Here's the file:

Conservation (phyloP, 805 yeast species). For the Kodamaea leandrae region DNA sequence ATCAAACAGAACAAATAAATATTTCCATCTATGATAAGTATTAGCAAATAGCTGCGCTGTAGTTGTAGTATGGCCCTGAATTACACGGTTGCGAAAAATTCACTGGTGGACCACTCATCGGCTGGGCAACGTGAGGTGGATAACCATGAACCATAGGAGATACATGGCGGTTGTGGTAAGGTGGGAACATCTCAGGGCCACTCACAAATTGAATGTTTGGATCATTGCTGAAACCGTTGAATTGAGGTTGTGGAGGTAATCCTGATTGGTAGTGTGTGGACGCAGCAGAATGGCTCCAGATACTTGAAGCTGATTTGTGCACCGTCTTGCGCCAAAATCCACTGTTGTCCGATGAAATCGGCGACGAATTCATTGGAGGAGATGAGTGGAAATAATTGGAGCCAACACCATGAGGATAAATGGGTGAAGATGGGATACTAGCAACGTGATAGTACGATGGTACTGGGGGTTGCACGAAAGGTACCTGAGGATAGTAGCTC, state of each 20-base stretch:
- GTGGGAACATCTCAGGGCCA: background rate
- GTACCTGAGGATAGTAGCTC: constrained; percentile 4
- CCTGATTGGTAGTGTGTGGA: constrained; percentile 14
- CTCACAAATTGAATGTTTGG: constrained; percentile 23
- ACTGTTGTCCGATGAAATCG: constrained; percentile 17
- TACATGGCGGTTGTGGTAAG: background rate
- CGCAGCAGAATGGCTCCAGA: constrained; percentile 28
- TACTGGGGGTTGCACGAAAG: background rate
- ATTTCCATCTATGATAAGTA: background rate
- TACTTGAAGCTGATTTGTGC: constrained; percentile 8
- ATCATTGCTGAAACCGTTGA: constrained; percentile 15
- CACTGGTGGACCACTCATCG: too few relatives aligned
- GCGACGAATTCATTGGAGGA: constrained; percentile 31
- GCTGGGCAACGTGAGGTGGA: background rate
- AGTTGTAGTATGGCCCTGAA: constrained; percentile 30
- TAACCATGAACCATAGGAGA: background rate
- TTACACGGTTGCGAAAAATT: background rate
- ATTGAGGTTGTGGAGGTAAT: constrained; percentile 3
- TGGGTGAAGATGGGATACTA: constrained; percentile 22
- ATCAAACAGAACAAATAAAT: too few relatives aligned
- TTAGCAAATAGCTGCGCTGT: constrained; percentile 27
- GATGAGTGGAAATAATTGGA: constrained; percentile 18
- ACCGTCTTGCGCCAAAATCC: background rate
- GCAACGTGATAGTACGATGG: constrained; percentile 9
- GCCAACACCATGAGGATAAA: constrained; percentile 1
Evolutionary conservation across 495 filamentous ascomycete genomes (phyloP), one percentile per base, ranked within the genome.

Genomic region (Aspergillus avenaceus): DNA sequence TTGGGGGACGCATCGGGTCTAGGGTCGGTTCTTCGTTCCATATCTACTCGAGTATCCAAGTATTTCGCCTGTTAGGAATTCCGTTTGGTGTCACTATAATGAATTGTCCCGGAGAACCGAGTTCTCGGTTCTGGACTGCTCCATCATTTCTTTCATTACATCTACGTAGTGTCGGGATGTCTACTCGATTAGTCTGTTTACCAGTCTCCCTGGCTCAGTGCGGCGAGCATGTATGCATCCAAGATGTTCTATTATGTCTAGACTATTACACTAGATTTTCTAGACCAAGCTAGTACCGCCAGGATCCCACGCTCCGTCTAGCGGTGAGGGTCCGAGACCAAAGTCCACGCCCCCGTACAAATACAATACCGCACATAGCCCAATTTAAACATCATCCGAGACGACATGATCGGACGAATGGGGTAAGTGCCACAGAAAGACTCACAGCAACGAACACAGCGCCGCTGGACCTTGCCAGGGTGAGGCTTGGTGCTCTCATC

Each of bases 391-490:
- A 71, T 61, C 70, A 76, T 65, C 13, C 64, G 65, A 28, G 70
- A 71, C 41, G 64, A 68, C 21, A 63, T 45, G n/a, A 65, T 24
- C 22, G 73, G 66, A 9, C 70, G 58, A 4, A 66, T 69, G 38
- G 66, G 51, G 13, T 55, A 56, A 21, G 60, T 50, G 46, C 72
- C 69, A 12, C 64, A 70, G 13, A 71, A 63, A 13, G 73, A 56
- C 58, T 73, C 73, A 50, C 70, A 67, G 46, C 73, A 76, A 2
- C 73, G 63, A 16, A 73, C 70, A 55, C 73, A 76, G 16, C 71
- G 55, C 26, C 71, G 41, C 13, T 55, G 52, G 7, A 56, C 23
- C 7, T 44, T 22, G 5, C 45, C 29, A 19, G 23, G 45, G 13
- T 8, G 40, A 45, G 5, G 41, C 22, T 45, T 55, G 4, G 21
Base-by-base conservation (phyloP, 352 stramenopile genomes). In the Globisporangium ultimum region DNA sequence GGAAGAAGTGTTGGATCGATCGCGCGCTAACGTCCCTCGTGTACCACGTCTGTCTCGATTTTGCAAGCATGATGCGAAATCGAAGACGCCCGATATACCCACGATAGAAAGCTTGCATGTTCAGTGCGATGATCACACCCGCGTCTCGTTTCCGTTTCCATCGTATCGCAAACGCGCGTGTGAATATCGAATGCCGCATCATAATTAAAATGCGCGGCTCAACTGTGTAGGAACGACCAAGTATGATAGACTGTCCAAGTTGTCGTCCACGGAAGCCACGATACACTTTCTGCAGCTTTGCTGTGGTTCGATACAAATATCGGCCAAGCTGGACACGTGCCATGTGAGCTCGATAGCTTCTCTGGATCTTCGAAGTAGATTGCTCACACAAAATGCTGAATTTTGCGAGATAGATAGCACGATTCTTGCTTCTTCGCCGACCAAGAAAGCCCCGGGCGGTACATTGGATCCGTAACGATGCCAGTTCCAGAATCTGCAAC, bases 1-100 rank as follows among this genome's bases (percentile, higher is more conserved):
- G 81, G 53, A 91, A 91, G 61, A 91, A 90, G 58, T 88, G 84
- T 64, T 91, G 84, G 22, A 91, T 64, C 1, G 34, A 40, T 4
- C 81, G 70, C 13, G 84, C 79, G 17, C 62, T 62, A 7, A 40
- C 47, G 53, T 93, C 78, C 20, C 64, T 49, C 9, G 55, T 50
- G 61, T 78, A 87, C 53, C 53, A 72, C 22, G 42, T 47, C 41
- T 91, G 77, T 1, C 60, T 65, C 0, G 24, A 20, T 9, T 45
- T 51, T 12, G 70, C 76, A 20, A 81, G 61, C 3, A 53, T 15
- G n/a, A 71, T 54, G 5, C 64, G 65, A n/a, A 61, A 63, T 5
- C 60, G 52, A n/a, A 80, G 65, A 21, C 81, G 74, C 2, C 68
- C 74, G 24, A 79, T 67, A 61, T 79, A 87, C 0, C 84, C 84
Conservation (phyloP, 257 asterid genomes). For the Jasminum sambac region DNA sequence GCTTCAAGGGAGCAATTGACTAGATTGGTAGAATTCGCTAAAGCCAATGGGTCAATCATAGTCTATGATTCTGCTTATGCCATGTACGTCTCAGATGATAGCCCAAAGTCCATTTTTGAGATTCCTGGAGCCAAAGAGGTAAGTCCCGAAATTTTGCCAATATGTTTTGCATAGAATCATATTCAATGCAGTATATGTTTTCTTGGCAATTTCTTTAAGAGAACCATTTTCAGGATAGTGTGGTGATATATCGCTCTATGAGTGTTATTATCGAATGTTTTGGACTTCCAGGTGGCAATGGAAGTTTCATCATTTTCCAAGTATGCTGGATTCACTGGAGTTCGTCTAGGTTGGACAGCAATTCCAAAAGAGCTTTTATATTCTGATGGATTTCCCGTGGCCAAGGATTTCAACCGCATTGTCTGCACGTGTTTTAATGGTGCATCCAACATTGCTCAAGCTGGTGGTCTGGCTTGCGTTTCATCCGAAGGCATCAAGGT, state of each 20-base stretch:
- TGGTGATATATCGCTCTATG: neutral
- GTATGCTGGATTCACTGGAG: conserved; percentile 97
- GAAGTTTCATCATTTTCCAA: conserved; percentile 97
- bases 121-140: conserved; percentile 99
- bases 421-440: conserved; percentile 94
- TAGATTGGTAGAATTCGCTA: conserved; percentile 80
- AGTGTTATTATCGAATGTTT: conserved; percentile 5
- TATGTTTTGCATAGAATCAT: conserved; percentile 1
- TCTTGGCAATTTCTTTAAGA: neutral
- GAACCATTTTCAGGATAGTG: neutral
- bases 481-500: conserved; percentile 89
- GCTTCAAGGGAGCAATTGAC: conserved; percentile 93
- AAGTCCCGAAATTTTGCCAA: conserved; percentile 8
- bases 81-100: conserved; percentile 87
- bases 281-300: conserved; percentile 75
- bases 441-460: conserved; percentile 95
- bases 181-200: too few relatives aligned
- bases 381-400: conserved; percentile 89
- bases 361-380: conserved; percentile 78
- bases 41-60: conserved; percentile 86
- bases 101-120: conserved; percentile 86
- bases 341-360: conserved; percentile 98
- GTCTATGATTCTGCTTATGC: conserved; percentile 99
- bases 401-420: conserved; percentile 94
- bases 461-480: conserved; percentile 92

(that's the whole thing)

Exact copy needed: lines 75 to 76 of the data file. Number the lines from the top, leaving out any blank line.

- bases 401-420: conserved; percentile 94
- bases 461-480: conserved; percentile 92